A new resin could keep fiberglass wind turbines in place for years , and later be used to make valuable products that make green energy more sustainable.
The blades of wind turbines are usually constructed to be replaced each 20-year period. That means that as the use of wind power becomes well-known increasing numbers of these massive steel structures made from fiberglass are likely to be demolished and many may end up in the soil. To encourage the recycling of the blades, one research team has created an ingredient called a binding resin that connects their fibrous material–that can be converted into more useful materials.
“We’ve created a system that was designed with the ending of our lives in the forefront,” declares John Dorgan who is a professor of materials and chemical engineering of Michigan State University, who developed the latest resin. After being used for a long time to build up turbine blades and different structures, it could be reused into a new turbine blade or turned into an elastomer that can be used to create plastic products. It is also transformed to create higher-value chemicals. These recycled options include shatter-resistant acrylic plexiglass superabsorbent polymer that is used in diapers, and potassium lactate, a food preservative that Dorgan made into Gummy bears, which he later consumed.
The blades of wind turbines are usually 170 feet long, which is roughly the size of an Olympic swimming pool. Because larger turbines can absorb more energy and produce more energy, offshore wind farms have been investing in higher turbines that have blades more than twice the length. If these huge blades become damaged or are at reaching the limit of their life they will have to be removed and removed from service. In 2050, experts predict that over two millions tons of blade materials will be removed from service every year.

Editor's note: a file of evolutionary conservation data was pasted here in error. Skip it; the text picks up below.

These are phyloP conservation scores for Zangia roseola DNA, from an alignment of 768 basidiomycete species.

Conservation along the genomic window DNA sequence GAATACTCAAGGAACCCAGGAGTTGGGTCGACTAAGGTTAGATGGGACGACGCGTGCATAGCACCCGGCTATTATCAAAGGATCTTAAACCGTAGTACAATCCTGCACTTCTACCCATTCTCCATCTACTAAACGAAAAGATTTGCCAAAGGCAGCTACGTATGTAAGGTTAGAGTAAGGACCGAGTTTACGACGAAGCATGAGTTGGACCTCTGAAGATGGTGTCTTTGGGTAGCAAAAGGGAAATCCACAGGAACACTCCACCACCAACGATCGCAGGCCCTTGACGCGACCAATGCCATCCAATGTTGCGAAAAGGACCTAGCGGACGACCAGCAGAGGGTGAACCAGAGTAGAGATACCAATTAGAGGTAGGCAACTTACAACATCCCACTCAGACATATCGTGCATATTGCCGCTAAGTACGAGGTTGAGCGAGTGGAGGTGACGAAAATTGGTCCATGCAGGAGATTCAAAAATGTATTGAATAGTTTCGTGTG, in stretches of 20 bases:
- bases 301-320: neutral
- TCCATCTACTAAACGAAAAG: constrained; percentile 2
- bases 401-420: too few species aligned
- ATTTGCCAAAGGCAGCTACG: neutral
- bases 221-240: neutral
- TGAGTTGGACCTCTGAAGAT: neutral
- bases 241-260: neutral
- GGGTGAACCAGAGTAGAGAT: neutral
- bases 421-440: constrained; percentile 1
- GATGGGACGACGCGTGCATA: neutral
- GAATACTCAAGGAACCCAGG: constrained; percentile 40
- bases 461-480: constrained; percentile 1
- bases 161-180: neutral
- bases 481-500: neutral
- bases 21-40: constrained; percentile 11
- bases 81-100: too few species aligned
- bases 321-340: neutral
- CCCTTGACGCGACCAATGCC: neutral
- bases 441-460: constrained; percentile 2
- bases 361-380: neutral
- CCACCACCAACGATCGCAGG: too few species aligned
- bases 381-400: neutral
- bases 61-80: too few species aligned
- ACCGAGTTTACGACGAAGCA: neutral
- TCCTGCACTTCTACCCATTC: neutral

There are two major hurdles for recycle these constructions. “To first, there’s their size. They’re massive, and are designed to be extremely durable, able to endure in the elements for at least 20 years. They’re also a difficult object to remove and move about,” explains Aubryn Cooperman an analyst for wind energy for the National Renewable Energy Laboratory, who was not part of the creation of the new resin. Another issue “is the fact that they’re constructed from materials that cost as little as they can be [that] nevertheless provide the performance you require.” To achieve the highest efficiency, the blades of wind turbines should be light and durable, which is why engineers usually design them using fiberglass, which is then bonded to polymer resin. In theory, the material could be reused but research suggests that the product that results isn’t much of a value. “The principal issue is that it’s economically unwise to recycle it,” Dorgan says. “It’s cheaper to just put this in the earth than to recycle it into useful products.”
To address this issue recycling blades from wind turbines will be less costly in order to make it more profit. Numerous companies in the renewable energy sector, including Siemens Gamesa, General Electric and Vestas — are engaged in this endeavor, Cooperman says. “Anything which makes it easier to recycle, which reduces the cost to recycle, improves the chance of more recycling taking place,” she notes.